Should be : What I Did Last Summer, because technically it is still officially summer here in Australia. But last weekend, we certainly didn’t know it. Torrential rain, all weekend. All the Saturday sports and many other events were rained off, and many people up north have had some severe flooding – again.
For me, the rain was a good thing (apart from the leeches). At least for some of my writing life.
Firstly, I’ve been bereft in moving back into my revision work. I have no excuses at all, I’m looking at having to conquer some resistance (one side of writer’s block) on the size of the rewrites required on some of my scenes. But last weekend was fruitful in other areas of my writing life –
Online Writer’s Conferences
- IndieReCon (it actually ran – for me – fromWednesday to Friday last week). My Aussie timing meant I was unable to attend the twitter chats etc, but IndieReCon simply published up all the posts on the day, ready for anybody to read as they please. I apparently did not win any of the prizes offered through rafflecopter however, but found the subjects incredibly helpful, and I learnt a lot. Some of my favourite articles are –
- Stacey Wallace Benefiel – All About Audio – she basically tells us how to get our books into Audio, and it actually looks easy!
- S.R. Johannes – Marketing Plans Made Easy and Denise Grover Swank – Setting the Foundation for Your Writing Career: A Business Plan – both of these classes give templates and advice for these two vitally important documents for our writing career. Ironically, I’ve searched for months to find the information or some kind of format / template for these documents specific to writers.
- Orna Ross of ALLIi (Allianceof Independent Authors)- Breaking into International Markets
- Other good basics by Joanna Penn, Ali Cross, BiblioCrunch, DuoLit, Joel Friedlander, KOBO and many more.
- And all of the articles are still up there for you to read or watch.
- WANACon (it ran on my Saturday and Sunday). Because my daughter’s sports was rained off, yet we had had to get up early that morning just in case, I found myself with unexpected time to actually get into the classroom for several of the first day’s workshops. I tried to do so on Sunday morning also, but suffered from technical difficulties and then had somewhere to go. But I genuinely look forward to receiving the video recordings of each session when they become available. Because it was set at 3am mytime on a school day Monday morning, I also had to miss the end pajama party, and therefore any prize giveouts for the Conference.
- The workshops were surprisingly small – I mean, by numbers of participants, but very friendly (perhaps because most were WANA people anyway).
- I particularly enjoyed Candace Havens’ energiser-bunny nature in her classes, though missed her Revision Hell class on the Sunday. I’m actually intrigued by her Fast Draft workshop (she says there’s one coming up in March, if we watch her website). Apparently we can create a first draft in two weeks, with the help of some accountable buddies.
- I also got a lot out of Jenny Hansen‘s workshop on Linked In, although have as yet to really look at what my profile is doing for me. Of interest to everyone – look yourself up on Google. If you have a Linked In profile as an author (even a brand new one), and a Facebook profile / page – guess which one will be at the top? Yep – Google pays much more attention to you on Linked In, it’s much better for SEO, despite how much time and attention you might have on building up your Facebook network.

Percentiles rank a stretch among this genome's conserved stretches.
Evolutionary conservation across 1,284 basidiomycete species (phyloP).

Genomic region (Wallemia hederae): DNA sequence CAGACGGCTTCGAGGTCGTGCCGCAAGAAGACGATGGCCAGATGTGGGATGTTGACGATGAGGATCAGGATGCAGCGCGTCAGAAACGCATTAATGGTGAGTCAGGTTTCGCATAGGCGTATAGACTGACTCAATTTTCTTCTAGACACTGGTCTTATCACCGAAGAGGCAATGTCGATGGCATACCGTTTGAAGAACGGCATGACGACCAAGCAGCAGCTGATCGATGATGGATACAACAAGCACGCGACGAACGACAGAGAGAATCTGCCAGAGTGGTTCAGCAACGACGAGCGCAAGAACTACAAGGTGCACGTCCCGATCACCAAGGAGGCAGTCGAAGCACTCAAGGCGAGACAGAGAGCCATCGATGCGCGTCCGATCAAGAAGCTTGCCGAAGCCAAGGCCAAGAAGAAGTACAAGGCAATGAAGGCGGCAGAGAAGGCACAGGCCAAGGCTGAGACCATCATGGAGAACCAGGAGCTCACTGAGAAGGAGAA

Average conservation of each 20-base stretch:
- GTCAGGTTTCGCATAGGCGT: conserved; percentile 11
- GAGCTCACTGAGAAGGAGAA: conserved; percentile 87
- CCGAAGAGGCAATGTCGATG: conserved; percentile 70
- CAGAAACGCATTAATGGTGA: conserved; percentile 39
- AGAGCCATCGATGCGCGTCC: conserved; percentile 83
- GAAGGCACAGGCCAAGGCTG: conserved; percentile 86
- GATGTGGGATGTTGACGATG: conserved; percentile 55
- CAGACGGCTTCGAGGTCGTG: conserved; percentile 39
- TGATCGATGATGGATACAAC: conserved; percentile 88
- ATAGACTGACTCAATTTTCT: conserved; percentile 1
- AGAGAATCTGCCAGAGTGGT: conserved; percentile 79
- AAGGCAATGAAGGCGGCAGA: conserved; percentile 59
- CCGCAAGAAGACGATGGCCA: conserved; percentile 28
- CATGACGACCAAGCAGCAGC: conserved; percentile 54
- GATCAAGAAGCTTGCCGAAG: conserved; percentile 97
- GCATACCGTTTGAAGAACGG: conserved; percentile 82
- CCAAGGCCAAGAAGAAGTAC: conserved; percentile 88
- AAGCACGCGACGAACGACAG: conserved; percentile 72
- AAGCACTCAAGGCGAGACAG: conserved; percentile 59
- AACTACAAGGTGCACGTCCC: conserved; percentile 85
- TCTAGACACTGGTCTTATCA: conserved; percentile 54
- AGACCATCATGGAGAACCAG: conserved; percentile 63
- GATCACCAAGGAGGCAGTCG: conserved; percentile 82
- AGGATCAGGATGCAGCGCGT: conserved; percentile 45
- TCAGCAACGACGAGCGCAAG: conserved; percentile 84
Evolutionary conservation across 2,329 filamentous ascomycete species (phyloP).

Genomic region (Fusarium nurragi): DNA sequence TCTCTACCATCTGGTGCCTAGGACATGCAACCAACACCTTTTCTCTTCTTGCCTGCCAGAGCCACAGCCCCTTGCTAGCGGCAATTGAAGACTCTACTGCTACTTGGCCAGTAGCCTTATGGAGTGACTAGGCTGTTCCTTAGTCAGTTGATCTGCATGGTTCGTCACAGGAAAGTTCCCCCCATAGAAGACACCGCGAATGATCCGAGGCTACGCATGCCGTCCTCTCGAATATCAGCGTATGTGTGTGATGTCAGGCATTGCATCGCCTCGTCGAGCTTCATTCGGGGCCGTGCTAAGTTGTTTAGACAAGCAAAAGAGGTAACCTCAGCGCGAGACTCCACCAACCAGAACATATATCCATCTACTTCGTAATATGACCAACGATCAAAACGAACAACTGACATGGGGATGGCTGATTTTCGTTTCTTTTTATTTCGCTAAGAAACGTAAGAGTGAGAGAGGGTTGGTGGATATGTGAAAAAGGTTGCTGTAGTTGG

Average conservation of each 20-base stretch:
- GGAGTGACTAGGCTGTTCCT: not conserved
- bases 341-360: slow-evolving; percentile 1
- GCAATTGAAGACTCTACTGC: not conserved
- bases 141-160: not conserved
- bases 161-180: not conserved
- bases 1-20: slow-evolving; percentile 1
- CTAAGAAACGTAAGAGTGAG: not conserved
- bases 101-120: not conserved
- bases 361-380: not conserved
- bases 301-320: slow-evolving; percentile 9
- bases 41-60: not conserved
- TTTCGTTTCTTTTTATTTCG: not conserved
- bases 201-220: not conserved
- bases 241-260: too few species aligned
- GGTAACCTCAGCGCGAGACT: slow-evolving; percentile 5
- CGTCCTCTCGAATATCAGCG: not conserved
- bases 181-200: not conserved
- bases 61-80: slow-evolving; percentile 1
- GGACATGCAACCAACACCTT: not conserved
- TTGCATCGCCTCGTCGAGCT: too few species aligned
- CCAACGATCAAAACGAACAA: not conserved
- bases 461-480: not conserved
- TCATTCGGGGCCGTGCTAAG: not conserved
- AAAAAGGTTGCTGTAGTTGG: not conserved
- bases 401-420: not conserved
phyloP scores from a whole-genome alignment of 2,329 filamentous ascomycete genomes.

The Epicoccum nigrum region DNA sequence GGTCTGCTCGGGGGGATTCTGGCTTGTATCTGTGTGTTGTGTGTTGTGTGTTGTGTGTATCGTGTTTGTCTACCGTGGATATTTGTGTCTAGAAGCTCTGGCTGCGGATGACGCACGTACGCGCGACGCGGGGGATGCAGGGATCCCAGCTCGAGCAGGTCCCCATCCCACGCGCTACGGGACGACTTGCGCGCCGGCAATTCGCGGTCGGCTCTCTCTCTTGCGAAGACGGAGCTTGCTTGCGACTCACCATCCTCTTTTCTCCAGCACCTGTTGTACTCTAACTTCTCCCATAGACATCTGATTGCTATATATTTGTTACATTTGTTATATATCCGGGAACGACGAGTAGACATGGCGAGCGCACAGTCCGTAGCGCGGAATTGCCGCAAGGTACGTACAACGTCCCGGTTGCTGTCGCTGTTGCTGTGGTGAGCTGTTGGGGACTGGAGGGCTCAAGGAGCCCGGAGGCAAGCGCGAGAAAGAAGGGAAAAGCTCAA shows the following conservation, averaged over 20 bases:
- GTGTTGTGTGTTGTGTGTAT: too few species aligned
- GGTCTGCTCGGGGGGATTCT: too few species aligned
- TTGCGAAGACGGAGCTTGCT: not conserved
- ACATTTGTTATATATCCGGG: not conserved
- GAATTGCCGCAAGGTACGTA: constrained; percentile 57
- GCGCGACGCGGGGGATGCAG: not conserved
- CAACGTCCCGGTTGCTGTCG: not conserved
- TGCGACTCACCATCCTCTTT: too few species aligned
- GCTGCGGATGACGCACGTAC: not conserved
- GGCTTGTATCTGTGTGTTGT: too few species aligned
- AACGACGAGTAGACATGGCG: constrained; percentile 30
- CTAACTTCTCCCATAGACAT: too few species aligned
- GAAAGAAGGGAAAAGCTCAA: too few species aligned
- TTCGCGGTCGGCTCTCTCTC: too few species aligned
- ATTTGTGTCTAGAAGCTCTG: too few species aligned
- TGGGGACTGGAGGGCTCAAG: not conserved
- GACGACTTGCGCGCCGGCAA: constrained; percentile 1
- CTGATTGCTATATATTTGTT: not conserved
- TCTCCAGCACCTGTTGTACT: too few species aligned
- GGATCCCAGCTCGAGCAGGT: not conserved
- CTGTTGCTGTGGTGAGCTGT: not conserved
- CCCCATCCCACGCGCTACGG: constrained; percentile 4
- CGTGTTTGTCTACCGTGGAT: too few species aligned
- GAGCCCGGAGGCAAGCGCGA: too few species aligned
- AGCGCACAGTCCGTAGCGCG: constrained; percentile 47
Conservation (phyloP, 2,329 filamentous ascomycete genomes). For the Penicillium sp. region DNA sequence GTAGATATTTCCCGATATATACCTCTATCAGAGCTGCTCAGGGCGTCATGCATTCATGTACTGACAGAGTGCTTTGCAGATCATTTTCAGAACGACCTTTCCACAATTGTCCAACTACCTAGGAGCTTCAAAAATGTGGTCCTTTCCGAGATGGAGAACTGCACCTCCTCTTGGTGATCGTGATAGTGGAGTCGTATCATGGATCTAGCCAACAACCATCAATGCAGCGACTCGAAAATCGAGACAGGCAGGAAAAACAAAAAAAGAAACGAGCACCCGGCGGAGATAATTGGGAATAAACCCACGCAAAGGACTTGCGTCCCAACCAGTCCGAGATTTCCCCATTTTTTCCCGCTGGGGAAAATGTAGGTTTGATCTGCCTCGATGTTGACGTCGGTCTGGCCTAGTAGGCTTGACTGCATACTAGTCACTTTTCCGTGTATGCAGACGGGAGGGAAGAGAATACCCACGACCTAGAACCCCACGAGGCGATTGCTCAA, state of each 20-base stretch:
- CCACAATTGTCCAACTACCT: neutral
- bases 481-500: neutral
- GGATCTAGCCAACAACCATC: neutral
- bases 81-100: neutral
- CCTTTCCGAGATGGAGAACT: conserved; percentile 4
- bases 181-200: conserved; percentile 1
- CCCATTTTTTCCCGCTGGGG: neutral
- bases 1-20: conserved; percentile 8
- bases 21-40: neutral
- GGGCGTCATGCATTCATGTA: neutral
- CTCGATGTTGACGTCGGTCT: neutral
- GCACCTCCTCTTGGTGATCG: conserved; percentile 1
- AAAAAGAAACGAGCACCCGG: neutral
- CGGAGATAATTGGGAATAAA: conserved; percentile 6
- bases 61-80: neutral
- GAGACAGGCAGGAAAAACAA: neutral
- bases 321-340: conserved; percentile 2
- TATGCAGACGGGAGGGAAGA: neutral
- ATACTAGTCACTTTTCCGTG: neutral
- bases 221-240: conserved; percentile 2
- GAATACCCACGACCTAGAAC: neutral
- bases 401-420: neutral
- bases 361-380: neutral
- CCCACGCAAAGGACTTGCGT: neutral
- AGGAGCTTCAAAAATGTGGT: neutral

- Allison Brennan‘s class on Villains was also great once I got through some technical difficulties, and she’s now provided copious notes, so I’ll be watching/listening hard at the recording soon.
- The earlier sessions, scheduled in my very early mornings, were missed on the day, but I look forward to seeing the recordings of many of these, particularly around Facebook, ebooks, and marketing.
- Last week, after paying and registering, I expressed some regret on finally working out the timings and my own ability – or not – to attend the actual classroom sessions live. After finding some luck in spending a horribly wet morning and afternoon on Saturday attending a few sessions, I can now say that I would certainly consider enrolling again next year for WANACon II. I hope to see the conference grow, and for teachers in the classrooms to use the full facilities of video/audio, notes and visuals / documents for the classes.
- My technical difficulties on Sunday found I had no audio when I entered the classroom. As I previously have some technical knowledge, I eventually worked out it was the confounded Adobe Flash Player still holding onto audio from a session beforehand (the day beforehand, and after a reboot!). However, another forced reboot resolved my problem, helped along by advice from WANA’s technical support guru (and apparently a sociopathic forum participant), Jay, who was out to help me via the outside chat facility. If I’d not worked out it myself, I have every confidence that Jay would have got me right asap. The whole support and moderator (by the beautiful sounding Jami Gold) situation inside the classrooms was excellent.
- For my own ROW80 or writing goals, I can confess to spending quite a lot of hours working on an Author Training course homework. This week saw me adding to a reader profile I had developed for my book previously. And attempting to design one for a non-fiction idea I have. Have you got an idea of the profile of your IDEAL READER for your own books yet?
- Now, I have a conference call to get to, and some rewrites this afternoon. I hope everyone’s goals are in some way being successfully met also. Live long and prosper.
Same day, slightly different bat channel:
There may well be another WANACon this year, in July. I don’t have to wait another full year. I can’t wait to see who the presenters might be this time.